The battle the South could not win
At a recent meet, ace director Rohit Shetty (South Indian by birth incidentally) refuted the buzz that he was doing a Hindi film with Prabhas. He stated that after a hit on the scale of the Bahubali franchise, Prabhas cannot do something less extraordinary.
Now, this is the irony that sums up the Hindi film careers of South Indian actors, a saga that is going on in full force since the early 1980s. Yes, there were heroes from the South earlier too, right from the first-ever South film, Gemini Studios’ Chandralekha, the 1948 bilingual that starred M.K. Radha and Ranjan. Later giants like MGR, Gemini Ganesan and Sivaji Ganesan had also done one or two Hindi films that did not go anywhere.
Chandralekha opened the doors of the South to Hindi cinema. There has since been a great cultural exchange in artistes on and behind the screen between Hindi films and the cinema of the four South languages, especially but not exclusively Tamil and Telugu.
In such films, we also got legendary writers, including some of the above, though the spoken dialogues and lyrics had to be entrusted to Hindi or Urdu writers. Ace cameramen, art directors, editors, choreographers, stunt coordinators, sound and song recording wizards and others also came in, occasionally even doing completely Mumbai-based Hindi films.
The music field saw fewer inputs, until Ilaiyaraja, A.R. Rahman and M.M. Kreem changed the situation to varying degrees. Singers like Yesudas, S.P. Balasubramaniam,. Chitra and S. Janaki were also lapped up for varying periods.
The South’s greatest triumphs lay in furnishing heroines for Hindi cinema. Among the major forces were Vyjayathimala, Padmini, Waheeda Rehman, Hema Malini, Rekha, Sridevi and Jaya Prada besides a bevy of lesser names.
And so we come back to the area where the South has—commercially— failed to make an impact in Hindi cinema. This is where, mysteriously, the Hindi film asserts itself as a pan-Indian entity and has similarly rejected heroes from even Punjabi, Oriya, Gujarati, Marathi and Bengali cinema. But no one has made more valiant attempts in this than the men from the South, especially in the last 30 years.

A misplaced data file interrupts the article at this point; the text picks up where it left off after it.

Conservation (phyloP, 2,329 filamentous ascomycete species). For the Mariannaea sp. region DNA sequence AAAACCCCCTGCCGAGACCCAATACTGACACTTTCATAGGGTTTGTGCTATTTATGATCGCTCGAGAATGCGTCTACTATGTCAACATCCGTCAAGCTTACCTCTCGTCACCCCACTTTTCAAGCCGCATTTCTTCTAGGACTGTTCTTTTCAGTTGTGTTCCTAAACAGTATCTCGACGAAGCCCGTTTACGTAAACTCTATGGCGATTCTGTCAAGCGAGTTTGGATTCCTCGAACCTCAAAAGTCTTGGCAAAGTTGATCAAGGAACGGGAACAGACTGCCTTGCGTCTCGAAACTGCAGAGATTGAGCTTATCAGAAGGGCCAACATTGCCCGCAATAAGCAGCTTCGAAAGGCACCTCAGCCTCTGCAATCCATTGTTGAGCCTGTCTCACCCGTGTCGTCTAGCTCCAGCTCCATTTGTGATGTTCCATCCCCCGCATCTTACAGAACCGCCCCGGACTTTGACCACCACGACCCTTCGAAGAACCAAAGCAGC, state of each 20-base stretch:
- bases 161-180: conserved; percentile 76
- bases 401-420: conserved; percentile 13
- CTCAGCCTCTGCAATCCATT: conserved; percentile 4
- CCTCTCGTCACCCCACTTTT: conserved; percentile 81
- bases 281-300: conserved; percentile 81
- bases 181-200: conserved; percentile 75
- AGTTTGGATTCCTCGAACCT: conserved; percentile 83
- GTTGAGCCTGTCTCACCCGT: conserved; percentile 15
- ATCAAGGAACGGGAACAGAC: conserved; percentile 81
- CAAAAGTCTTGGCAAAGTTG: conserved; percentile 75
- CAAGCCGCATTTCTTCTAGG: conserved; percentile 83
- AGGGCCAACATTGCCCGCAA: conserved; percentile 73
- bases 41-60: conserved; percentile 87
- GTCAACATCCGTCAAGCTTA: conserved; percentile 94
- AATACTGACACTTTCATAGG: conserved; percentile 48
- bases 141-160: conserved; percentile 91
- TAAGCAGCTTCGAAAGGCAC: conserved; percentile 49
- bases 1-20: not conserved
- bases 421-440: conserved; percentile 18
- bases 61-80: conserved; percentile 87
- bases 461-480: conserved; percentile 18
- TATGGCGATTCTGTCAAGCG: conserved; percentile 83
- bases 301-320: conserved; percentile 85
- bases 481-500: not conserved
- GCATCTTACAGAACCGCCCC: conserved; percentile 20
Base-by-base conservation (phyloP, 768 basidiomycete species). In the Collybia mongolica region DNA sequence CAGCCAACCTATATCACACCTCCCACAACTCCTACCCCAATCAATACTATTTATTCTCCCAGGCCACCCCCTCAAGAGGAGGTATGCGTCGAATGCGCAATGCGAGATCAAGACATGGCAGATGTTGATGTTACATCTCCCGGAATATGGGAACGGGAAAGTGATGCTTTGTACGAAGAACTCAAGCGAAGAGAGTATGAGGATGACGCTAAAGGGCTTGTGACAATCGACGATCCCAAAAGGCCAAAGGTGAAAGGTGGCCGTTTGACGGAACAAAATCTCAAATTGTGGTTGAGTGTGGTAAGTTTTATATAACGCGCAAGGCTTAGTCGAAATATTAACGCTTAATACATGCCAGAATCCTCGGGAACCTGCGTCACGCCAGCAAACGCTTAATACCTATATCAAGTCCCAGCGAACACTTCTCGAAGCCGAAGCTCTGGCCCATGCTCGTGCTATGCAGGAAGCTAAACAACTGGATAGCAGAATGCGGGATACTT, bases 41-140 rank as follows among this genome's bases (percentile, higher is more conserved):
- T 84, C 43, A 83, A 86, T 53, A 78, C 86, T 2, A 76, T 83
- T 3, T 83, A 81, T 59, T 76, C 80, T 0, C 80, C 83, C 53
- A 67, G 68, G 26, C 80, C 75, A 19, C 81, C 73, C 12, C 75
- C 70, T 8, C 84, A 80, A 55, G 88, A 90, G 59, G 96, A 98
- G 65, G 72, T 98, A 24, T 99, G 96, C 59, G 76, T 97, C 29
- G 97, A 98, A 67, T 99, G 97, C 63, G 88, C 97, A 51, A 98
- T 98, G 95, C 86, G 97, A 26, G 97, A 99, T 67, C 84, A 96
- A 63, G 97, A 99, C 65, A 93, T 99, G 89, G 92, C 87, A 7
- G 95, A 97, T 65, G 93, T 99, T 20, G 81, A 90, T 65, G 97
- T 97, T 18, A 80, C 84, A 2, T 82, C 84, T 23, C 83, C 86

The Southern invasion that wasn’t
Kamal Haasan became the first Tamil hero to really hit it big, with 1981’s Ek Duuje Ke Liye. But from his follow-up films, only Sanam Teri Kasam and Geraftaar made a slight dent. Films launched with him but never made included a film with Dev Anand as co-star and a Subhash Ghai musical. But Kamal never gave up. In the ‘90s, the dubbed versions of his films, Appu Raja and Hindustani, became successful. So did his Hindi production Chachi 420. Since then, Kamal Haasan is still making Hindi versions of his films—some of them big like Dashavatar and Vishwaroop, but without Hindi success.
Rajinikanth, in 1983, came up with the box-office smasher Andhaa Kaanoon. However, he never could give a solo Hindi hit, and many of his multi-star films also bombed, save a few mediocre successes like Bhagwan Dada, Insaaf Kaun Karega? and Geraftaar again (in a cameo). His sole hit was Hum, which also had Amitabh Bachchan, Govinda and a cult song like ‘Jumma Chumma De De’.
Among the latest names, Prabhas has got a decent fan following outside the Southern region thanks to Bahubali, but everyone knows that the magic was all of director S.S. Rajamouli and his team. He is now doing another tri-lingual Saaho, and there is recurrent buzz about doing a Hindi film. But it is unlikely that he will reach high levels here.
Prabhas’ on-screen antagonist, Rana Daggubati, has wisely steered off lead roles in Hindi films, taking up movies like Dum Maaro Dum and Baby, both ensemble cast movies that did decent and great business respectively. A third film, Department¸ also ensemble, was a washout. He has also acted in The Ghazi Attack, which did just about okay in all its versions.
Madhavan, who entered the portals of Hindi cinema soon after his South debut, like Rana, could not notch up hits outside his supporting roles in Rang De Basanti, 3 Idiots and Guru. Yes, he did have twin hits in the Tanu Weds Manu franchise, but no one will attribute their success to his presence or performances.
What is interesting is that this breed, very staunchly, has never given up on repeatedly trying out more Hindi films! Someone like Aravind Swamy, known for dubbed hits like Roja and Bombay as well as Hindi disasters like Saat Rang Ke Sapne and Raja Ko Rani Se Pyaar Ho Gaya attempted to come back with Dear Dad.
A unique case was of Prabhu Dheva, choreographer-filmmaker-actor, who despite a decent start with Humse Hain Muqabala (dubbed), did not make it as a star in the ‘90s. He achieved scant success as a choreographer but turned into a successful director from 2009 (Wanted, Rowdy Rathore) and then became the successful protagonist of fellow-choreographer Remo D’Souza’s ABCD franchise, now on to Part 3!
Giant South names like Chiranjeevi (his only hit was Pratibandh), Nagarjuna (Shiva, Criminal and the Amitabh Bachchan-dominated Khuda Gawah did well), Mammootty (Dhartiputra and a couple more flops) and Mohanlal (a supporting role in Company and two disasters Ram Gopal Varma Ki Aag and Tezz) also went nowhere.
Of course, in so many cases here, the looks and the accent do make all the difference, because the leading man’s character is more vital than the heroine’s in most cases and so he must have a proper accent and conventionally pan-Indian looks. It is also a fact that not all the names mentioned above want to make a career in Hindi cinema. And the overwhelming majority of those above are talented to very versatile actors.
But that is how things have worked in decades of Hindi cinema. And which is the exception that proves this rule? The answer is an expected (!) surprise, because this man has never played the protagonist in Hindi films and has been only villain or character actor—Prakash Raj!
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